When enterprising businessman William Morgan took over Scarborough Aquarium in 1887, the venue was widely viewed as a colossal waste of money. In spite of the grandness of this underground palace – designed by legendary architect Eugenius Birch – its extensive tanks and sea life specimens were failing to draw in the crowds.
Above: William Morgan, temporary saviour of the Scarborough Aquarium (source)
Morgan, described affectionately as “portly, bespectacled and bewhiskered”, saw great potential in the Aquarium. People, he argued, “would rather see a juggler than an uncooked lobster”.
Above: Apparently Victorian Scarborough didn’t want to see live lobsters (source)
In 1887 he oversaw the conversion of a number of tanks – glass and seawater were replaced by shops, stalls, a Japanese theatre, teahouse, monkey house and aviary. However, more importantly, Morgan saw to it that some of the biggest names in music hall were performing at the aptly named People’s Palace and Aquarium, also known as the Palace of Amusements.
Above: The entrance to the Aquarium, depicted on an old postcard (from the author’s collection)
The following post will consider two of these stars, whose legacies have endured into the present day.
1) Miss Ada Webb
Along with the team of “lady swimmers and high divers”, she frequently performed with, Miss Ada Webb was an accomplished athlete and acrobat.
Above: Miss Ada Webb (source)
Known as an ornamental swimmer, this term perhaps undermines Miss Webb’s incredible athleticism, which drew great praise from audiences and critics.
Miss Ada Webb shares with Britannia the title of “Empress of the Sea”. She has dived into the sea from a height of fifty-six feet, and therefore claims the distinction of being the champion lady diver of the world. Her underwater feats in the tank are those to which music hall audiences have become accustomed, and her symmetrical form lends grace and attractiveness to her various posings in the crystal tank.
(source – the original reference is listed at the bottom of the page)
Although the feats of male swimmers, such as Captain Webb (no relation) were generally regarded with greater respect and gravitas, both men and women performed some strange aquatic tasks, much to the delight of onlookers. One of Webb’s was his 74 hour swimming marathon in Scarborough Aquarium. His namesake Ada engaged in various water-based activities across numerous venues:
in October 1889, Ada Webb, ‘Champion Lady High Diver of the World and Queen of the Crystal Tank’, appeared at the Canterbury Theatre of Varieties where her underwater feats included eating, drinking, smoking, peeling an apple, answering questions, sewing, singing, taking snuff and writing.
Rumour has it that Miss Webb also saved the lives of three female swimmers at Bromley Swimming Baths in 1890, diving in whilst fully clothed. She was also an accomplished acrobat who performed aerial stunts. However, inevitably her athletic abilities eventually waned, prompting a move into theatrical management. Her time in Scarborough was presumably only a small part of a whirlwind tour of music halls and entertainment venues.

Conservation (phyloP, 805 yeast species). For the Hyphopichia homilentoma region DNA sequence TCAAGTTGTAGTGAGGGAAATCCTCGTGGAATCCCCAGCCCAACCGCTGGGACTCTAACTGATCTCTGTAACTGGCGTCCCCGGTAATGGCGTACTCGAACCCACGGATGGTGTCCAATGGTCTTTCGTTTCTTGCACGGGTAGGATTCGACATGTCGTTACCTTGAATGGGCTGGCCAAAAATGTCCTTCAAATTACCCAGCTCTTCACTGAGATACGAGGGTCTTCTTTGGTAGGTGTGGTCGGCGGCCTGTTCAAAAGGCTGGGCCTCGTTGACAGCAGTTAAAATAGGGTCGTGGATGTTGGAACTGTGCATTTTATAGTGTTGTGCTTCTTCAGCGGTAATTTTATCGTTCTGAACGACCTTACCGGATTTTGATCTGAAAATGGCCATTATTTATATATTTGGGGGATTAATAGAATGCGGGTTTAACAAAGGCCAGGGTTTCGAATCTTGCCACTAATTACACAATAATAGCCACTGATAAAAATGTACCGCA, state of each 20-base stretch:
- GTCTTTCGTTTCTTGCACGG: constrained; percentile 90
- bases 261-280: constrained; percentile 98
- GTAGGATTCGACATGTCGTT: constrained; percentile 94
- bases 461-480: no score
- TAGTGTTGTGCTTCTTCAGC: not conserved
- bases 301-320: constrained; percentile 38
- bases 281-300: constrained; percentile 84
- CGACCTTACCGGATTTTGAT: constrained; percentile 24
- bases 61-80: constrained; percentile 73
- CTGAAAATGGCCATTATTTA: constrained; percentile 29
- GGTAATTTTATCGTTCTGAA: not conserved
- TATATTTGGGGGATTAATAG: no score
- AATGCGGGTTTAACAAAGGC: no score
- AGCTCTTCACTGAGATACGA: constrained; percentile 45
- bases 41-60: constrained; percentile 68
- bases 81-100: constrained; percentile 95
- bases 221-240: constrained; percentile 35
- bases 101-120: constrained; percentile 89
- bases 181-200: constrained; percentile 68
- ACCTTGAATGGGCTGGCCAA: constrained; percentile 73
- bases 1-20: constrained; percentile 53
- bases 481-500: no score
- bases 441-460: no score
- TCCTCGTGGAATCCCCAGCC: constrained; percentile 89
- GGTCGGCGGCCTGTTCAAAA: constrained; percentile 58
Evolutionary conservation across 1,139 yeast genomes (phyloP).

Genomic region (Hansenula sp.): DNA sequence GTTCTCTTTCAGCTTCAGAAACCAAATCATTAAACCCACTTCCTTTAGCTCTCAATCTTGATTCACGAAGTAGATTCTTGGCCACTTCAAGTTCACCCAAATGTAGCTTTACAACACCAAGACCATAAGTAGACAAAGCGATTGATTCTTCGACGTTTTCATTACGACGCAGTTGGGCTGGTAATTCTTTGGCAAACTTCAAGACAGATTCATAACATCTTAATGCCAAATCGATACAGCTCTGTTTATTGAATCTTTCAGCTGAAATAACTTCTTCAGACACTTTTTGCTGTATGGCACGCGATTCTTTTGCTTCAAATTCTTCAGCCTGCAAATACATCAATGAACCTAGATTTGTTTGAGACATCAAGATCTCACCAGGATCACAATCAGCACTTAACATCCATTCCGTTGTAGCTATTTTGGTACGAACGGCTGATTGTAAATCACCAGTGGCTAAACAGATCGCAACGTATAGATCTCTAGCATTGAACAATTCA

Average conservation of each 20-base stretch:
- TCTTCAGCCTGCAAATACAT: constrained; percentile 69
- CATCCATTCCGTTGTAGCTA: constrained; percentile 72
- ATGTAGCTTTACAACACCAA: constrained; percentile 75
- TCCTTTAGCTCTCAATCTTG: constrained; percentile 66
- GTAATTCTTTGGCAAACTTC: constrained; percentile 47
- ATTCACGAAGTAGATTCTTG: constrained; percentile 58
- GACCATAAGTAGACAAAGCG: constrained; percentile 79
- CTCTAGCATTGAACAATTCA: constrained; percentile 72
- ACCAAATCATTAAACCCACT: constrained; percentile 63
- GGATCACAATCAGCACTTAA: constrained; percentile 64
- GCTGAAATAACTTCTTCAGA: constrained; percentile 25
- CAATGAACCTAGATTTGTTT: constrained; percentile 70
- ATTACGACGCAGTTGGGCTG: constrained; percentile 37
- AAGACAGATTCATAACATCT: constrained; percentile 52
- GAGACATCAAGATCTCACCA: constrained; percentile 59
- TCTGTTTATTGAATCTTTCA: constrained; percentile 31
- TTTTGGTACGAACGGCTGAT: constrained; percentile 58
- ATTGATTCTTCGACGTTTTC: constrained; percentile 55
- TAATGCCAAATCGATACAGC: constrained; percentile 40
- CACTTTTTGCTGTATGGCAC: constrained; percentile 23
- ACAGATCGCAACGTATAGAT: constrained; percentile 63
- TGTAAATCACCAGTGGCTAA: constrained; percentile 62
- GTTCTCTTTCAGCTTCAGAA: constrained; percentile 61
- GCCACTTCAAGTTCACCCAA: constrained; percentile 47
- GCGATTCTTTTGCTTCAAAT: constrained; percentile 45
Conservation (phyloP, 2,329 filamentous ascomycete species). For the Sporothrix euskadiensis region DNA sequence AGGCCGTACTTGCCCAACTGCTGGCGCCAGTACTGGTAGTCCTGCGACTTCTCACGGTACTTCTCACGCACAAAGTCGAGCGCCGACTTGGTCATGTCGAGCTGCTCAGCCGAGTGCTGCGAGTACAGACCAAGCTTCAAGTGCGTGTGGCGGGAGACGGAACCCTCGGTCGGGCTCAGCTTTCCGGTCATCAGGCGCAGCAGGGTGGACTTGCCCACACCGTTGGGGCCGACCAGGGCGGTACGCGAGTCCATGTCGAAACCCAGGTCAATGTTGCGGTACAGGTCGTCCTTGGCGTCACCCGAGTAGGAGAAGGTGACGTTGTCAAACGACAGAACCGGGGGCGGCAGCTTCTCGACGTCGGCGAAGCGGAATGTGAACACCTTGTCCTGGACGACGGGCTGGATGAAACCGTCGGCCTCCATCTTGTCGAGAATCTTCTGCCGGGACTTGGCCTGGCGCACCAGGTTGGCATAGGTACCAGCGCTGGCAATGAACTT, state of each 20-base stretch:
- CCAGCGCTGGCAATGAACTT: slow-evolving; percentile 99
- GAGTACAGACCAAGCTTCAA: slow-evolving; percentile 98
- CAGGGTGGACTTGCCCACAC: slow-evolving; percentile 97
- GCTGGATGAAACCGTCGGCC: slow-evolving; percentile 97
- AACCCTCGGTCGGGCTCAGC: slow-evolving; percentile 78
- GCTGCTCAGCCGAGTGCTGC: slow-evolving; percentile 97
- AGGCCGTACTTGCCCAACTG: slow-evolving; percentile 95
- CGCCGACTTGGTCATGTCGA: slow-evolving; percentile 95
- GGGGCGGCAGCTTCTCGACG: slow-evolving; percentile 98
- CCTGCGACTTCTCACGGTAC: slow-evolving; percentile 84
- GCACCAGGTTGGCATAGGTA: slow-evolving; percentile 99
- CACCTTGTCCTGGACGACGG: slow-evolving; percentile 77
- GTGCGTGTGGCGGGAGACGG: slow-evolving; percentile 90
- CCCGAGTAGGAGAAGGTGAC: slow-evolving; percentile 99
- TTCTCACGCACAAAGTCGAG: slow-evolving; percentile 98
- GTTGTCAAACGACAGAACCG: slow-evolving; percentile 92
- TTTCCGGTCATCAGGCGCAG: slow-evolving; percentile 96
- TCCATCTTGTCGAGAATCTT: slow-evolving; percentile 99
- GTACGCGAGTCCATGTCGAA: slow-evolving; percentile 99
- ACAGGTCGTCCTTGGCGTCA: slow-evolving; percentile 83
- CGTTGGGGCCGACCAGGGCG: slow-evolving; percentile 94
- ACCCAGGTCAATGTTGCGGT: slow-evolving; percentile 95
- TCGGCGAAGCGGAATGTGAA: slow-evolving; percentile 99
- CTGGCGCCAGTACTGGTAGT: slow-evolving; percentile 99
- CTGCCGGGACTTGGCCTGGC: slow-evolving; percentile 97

2) Unthan – The Armless Wonder
Prussian-born Carl Unthan reputedly escaped being smothered by the midwife who delivered him, having been born without arms. Remarkably he grew up to become a serious musician, after being encouraged by his father to use his feet for everyday tasks. He even performed for renowned composer Johann Strauss in Vienna.
Above: Carl Unthan plays the violin with his feet (source)
Although Unthan performed with classical orchestras as a violinist, he also developed further tricks to showcase his other remarkable abilities, which included shooting a rifle with his feet. He appeared a silent film, called Atlantis and typed up an autobiography – again with his dextrous feet.
Above: Shooting a rifle (source)
Unthan’s story depicts a man who was independent and shrewd – he knew how to exploit his unique skills, and is rumoured to have arranged for strings on his violin to break, mid-performance, just so that audiences could witness him fixing and tuning them with his toes.
Maybe he played this trick on Scarborough audiences during his Aquarium visit?
Unthan died in 1929, aged 71, by which point Scarborough Aquarium had been rebranded as Gala Land.
Many of the music hall stars who visited the Aquarium, however, are difficult to track down. Mr Walter Wode, lady impersonator; Miss Flo Everette and her Clever Canine Pets; Zasma the acrobat, and perhaps most intriguing of all, the Clock-Eyed Lady. Who were these fascinating characters? Stories From Scarborough hopes to find out more about the stars of the Aquarium and it’s later reincarnation – Gala Land. Keep checking back to read all the new stories!
Are there any music hall history buffs out there? Does anyone know anything about the acts mentioned? Please do comment or get in touch.
Assorted newspaper articles and materials kept at the Scarborough Room in Scarborough Library